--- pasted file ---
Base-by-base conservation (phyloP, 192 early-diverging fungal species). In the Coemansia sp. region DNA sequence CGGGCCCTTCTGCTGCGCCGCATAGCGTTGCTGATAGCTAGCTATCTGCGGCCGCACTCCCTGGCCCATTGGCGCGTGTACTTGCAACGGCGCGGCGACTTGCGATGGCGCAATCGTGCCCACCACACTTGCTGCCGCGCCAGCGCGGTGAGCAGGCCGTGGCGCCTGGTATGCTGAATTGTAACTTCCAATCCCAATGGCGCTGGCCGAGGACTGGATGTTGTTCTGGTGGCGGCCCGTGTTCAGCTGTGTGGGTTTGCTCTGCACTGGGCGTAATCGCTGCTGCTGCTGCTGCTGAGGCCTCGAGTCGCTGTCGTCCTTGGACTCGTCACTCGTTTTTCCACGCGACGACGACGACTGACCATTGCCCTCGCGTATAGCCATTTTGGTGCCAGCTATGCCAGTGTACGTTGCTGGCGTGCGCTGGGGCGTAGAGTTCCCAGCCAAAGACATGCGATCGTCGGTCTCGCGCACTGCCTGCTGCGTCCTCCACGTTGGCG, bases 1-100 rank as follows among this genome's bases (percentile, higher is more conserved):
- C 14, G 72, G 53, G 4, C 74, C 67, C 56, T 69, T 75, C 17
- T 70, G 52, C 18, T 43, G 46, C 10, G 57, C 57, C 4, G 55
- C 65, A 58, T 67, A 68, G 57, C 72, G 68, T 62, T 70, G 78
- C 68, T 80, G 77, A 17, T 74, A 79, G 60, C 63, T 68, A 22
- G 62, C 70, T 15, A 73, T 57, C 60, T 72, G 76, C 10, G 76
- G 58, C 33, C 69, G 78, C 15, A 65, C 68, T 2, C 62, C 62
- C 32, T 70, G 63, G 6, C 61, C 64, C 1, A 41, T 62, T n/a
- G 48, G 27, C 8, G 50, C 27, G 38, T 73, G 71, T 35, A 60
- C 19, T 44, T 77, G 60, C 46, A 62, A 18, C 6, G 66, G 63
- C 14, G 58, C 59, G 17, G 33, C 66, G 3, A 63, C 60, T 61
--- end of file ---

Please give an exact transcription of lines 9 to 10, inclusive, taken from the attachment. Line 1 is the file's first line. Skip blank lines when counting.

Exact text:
- G 48, G 27, C 8, G 50, C 27, G 38, T 73, G 71, T 35, A 60
- C 19, T 44, T 77, G 60, C 46, A 62, A 18, C 6, G 66, G 63